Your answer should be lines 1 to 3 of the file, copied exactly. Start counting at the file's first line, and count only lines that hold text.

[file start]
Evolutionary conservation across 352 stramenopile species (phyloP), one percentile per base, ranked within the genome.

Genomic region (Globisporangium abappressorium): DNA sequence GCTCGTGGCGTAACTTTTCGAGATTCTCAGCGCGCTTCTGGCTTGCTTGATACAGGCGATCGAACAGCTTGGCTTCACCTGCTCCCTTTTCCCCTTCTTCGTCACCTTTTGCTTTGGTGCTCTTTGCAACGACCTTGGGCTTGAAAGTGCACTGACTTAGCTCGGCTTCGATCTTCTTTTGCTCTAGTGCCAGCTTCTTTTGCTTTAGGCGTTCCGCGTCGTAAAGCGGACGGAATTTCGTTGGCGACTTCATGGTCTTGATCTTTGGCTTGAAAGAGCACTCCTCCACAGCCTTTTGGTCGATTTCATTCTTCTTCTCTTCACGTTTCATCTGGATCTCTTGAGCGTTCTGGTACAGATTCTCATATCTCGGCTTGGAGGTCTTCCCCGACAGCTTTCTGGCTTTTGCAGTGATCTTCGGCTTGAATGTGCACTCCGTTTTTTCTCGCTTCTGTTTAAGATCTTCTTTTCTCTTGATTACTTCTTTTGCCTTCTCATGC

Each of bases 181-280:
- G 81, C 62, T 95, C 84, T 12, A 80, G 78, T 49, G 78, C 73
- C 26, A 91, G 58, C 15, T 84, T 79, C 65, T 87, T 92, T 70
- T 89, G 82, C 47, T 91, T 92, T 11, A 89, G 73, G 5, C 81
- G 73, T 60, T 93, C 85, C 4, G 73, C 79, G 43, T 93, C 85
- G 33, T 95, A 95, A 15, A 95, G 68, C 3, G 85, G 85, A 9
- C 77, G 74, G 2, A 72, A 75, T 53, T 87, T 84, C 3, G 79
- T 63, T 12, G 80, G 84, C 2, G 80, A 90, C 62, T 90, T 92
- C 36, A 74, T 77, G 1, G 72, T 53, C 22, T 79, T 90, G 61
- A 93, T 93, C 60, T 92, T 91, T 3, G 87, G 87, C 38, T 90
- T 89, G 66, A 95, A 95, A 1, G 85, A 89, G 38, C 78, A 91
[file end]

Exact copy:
Evolutionary conservation across 352 stramenopile species (phyloP), one percentile per base, ranked within the genome.

Genomic region (Globisporangium abappressorium): DNA sequence GCTCGTGGCGTAACTTTTCGAGATTCTCAGCGCGCTTCTGGCTTGCTTGATACAGGCGATCGAACAGCTTGGCTTCACCTGCTCCCTTTTCCCCTTCTTCGTCACCTTTTGCTTTGGTGCTCTTTGCAACGACCTTGGGCTTGAAAGTGCACTGACTTAGCTCGGCTTCGATCTTCTTTTGCTCTAGTGCCAGCTTCTTTTGCTTTAGGCGTTCCGCGTCGTAAAGCGGACGGAATTTCGTTGGCGACTTCATGGTCTTGATCTTTGGCTTGAAAGAGCACTCCTCCACAGCCTTTTGGTCGATTTCATTCTTCTTCTCTTCACGTTTCATCTGGATCTCTTGAGCGTTCTGGTACAGATTCTCATATCTCGGCTTGGAGGTCTTCCCCGACAGCTTTCTGGCTTTTGCAGTGATCTTCGGCTTGAATGTGCACTCCGTTTTTTCTCGCTTCTGTTTAAGATCTTCTTTTCTCTTGATTACTTCTTTTGCCTTCTCATGC

Each of bases 181-280: